I have been feeding the dogs a homemade raw diet for about 10 years now. Having witnessed the benefits with my own eyes on my german shepherds, Jasper & Sammy, I could not in good conscience ever go back to commercial feeding without a very very very good reason.
Because all the dogs I've ever had tend to be gulpers, I grind most of their food for fear of choking on a whole meaty bone (even though most raw fed dogs do fine with whole bones, which have added benefits over ground).
The problem--well, not really a problem, just the way it has been--is that the dogs usually just open up their jaws, scoop up a big hunk, and then swallow. I exaggerate not when I say that most dogs take about 5 seconds to finish their bowl.
I didn't like how quickly they gobbled up their food, but as long as it didn't cause issues, I was ok with it. I've heard enough horror stories about bloat to be freaked out--though they have always involved kibble, not fresh raw food.
But last night, I decided I was going to try to figure out a way to make them slow down for once. Even though it may not cause any noticeable or long-term problems, I'm sure eating so quickly can't be good for them. Plus, considering the time I put into creating such gourmet canine feasts, I would like each meal to last longer.
So I did some internet research and found dog bowls that have been specifically designed to slow down the doggy gourmand.
The concept is the same with all of them. Provide some kind of obstruction in the bowl so that the dog can't stick his whole muzzle in to grab a mouthful and instead has to go around the protrusions to get to the food, which will slow him down. I think as long as you get the right sized bowl for your dog, it should work very well (although I imagine washing it might be a pain).
The problem with all of these bowls though is that they are plastic. I prefer ceramic or stainless to minimize the possibility of bacteria growth, especially considering that raw meat is used.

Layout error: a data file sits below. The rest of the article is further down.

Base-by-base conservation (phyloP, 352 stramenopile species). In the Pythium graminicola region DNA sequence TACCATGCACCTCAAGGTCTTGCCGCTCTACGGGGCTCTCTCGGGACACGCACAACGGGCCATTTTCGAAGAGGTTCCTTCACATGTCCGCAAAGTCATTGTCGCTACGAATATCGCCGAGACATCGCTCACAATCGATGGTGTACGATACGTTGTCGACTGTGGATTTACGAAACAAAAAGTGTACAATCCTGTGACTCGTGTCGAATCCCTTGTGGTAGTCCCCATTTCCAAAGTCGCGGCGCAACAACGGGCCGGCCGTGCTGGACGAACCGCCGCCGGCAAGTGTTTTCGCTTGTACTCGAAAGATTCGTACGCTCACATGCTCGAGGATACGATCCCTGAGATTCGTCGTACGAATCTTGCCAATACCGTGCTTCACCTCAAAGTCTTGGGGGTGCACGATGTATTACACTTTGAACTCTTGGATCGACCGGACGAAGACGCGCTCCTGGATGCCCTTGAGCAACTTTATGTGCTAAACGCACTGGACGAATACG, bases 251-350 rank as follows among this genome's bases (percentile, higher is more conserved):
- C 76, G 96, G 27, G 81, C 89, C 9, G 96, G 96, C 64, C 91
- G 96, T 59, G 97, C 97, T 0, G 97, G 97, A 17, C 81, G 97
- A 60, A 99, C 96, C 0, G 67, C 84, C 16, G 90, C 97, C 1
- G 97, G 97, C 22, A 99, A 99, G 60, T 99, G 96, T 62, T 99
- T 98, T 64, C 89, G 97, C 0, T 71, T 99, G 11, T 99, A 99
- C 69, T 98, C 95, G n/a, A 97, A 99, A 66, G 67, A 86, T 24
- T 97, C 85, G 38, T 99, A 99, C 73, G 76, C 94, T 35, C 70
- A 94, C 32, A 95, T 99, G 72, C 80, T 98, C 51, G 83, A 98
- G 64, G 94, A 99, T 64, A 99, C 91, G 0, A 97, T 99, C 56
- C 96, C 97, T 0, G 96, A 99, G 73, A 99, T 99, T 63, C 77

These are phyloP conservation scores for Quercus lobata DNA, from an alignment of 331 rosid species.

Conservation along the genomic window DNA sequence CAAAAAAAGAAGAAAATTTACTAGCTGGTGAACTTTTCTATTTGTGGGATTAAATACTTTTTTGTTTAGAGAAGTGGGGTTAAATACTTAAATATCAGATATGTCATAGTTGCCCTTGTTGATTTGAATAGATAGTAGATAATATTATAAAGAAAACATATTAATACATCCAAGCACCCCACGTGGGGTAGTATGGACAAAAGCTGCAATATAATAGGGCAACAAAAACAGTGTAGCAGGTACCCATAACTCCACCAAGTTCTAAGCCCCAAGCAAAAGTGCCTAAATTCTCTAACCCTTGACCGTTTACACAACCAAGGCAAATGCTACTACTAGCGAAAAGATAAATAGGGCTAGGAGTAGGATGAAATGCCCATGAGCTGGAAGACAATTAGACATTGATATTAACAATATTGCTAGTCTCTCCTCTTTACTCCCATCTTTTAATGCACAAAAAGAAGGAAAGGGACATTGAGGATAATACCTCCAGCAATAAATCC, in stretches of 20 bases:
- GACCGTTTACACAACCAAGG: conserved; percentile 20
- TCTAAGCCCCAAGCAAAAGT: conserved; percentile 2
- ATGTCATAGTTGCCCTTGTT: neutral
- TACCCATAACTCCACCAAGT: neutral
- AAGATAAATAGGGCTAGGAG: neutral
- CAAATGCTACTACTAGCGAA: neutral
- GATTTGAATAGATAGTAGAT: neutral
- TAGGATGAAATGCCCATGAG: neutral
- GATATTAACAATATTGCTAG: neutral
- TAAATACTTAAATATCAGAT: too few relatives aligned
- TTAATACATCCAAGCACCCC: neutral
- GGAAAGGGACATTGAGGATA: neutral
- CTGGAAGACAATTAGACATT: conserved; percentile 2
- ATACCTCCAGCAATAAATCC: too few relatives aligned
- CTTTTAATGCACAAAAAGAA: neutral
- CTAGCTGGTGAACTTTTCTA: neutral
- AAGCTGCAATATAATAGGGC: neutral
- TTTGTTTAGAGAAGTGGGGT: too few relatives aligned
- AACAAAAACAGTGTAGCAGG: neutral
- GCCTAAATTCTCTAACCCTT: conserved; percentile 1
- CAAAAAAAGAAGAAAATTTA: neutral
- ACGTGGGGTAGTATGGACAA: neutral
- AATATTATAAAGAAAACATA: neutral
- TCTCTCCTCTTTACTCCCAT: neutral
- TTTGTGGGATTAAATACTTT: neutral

I read online that you can also just put a tennis ball in the bowl and it works the same way, but again, no-can-do with raw meat. So then I found this.
Durapet Stainless Steel Slow Dog Feed Bowl. There's just one big bump in the middle, so it probably doesn't slow the dog down as much as the plastic bowls above. But, again assuming you have the right size for your dog, it should still slow them down somewhat. I ordered the smallest one for Popeye last night. If I like it, I'll get a couple more for Boomer and Phoebe.
In the meantime, I tried to create a makeshift version of the Slow Feed Bowl at breakfast this morning and I was very happy with how much slower it forced the dogs to eat. I just took a small ceramic bowl, flipped it upside down, placed it in the middle of the dogs' regular bowl and then filled the perimeter around the small bowl with food.
Worked like a charm. I would say it took the dogs at least a full minute to finish their meal. That may not sound like a lot compared to how long we humans take to eat, but compared to the usual 5 seconds, a minute is almost like eternity.
The only problem to that method is that as the food is eaten, the center bowl starts to move around and clanks against the bigger bowl. Phoebe is a big wuss about things like that and it scares her.
The one possible problem I see with the Durapet bowl is that there may still be too much space between the outer bowl and the center bump, allowing the dog enough room to chomp down on a big portion of food. If the Durapet bowl doesn't work, I'm wondering if this would:
Just flip the bowl upside down, like you see in the bottom right image, and feed the food in the crevice. The problem with that is that the bowl is likely to skid that way, so you'd need a rubber surface.